Should I protect a patient at the expense of an innocent stranger?
You have categorized this question as referring to the case New York Time Co. v. United States. The issue at stake in the landmark case of New York Time Co. v. United States is whether the United States government may prevent a newspaper from publishing information that would put national security at risk. This has nothing to do with patient confidentiality. Thus, I think you may have intended to associate the question with the following New York Times column (printed as "The Ethicist"), which bears the title of your question, "Should I protect a patient at the expense of an innocent stranger?" (see attached link to article).
In this column, a physician writes in asking for advice. He discloses that he had previously seen a patient who suffered from headaches and whose headaches only cleared up after he had confessed to the physician that he had committed a serious crime. He then allowed someone else to take the blame for it. The hospital lawyer affirmed to the physician that he was not obligated to report the incident since the patient was not in danger of hurting others or himself, yet the physician feels guilt that an innocent man is out there suffering because of what his patient did and feels that he may be violating the Hippocratic Oath to "do no harm."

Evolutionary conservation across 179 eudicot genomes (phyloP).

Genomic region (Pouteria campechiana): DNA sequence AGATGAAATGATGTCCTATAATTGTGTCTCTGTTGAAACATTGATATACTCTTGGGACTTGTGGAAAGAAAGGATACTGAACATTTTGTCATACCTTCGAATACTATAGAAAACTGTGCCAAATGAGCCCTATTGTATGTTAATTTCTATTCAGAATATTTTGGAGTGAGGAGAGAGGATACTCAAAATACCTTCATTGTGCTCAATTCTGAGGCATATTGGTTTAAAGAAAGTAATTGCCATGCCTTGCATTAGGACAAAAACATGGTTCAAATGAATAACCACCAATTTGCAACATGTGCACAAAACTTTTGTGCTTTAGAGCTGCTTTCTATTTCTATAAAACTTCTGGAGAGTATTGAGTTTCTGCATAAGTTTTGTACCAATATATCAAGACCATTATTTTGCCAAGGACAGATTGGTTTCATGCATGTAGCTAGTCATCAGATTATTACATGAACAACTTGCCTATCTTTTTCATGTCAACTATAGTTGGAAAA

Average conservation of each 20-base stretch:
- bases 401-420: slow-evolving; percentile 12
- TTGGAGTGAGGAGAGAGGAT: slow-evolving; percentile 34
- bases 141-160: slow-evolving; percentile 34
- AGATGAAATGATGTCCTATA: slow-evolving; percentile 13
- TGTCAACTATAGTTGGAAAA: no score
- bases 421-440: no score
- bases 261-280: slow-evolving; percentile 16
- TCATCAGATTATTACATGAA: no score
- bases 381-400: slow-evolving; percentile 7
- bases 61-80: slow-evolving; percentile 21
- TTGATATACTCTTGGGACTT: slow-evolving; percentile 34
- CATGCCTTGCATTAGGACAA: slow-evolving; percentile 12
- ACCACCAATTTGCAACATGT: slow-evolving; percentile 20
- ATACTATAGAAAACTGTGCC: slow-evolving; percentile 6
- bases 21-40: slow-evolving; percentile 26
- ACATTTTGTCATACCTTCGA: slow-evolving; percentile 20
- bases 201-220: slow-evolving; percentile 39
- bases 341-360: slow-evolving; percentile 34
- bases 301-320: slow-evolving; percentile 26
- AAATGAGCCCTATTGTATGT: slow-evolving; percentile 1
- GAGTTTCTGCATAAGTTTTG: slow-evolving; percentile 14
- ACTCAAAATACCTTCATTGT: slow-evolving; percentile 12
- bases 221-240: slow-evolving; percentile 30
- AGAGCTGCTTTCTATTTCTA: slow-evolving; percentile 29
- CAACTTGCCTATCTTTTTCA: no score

Chuck Klosterman, the columnist, writes back that the Hippocratic Oath, while "good," does not deal with the modern problem at hand and, as a result, must be separated from the discussion. Klosterman identifies the root of the issue as the fact that the physician had promised his patient confidentiality, stating that the deeper question is "whether breaking this commitment is ethically worse than allowing someone to go to jail for no valid reason."
Klosterman goes on to advise the physician to call the patient back to his office, urge him to confess to the proper channels, and, if he refuses, tell him that promising confidentiality was an error that does not override the need for social justice. Klosterman states, "You should not have made the original promise, and you should not allow that bad promise to stand." In other words, he is clearly arguing that a patient should not be protected at the expense of an innocent stranger.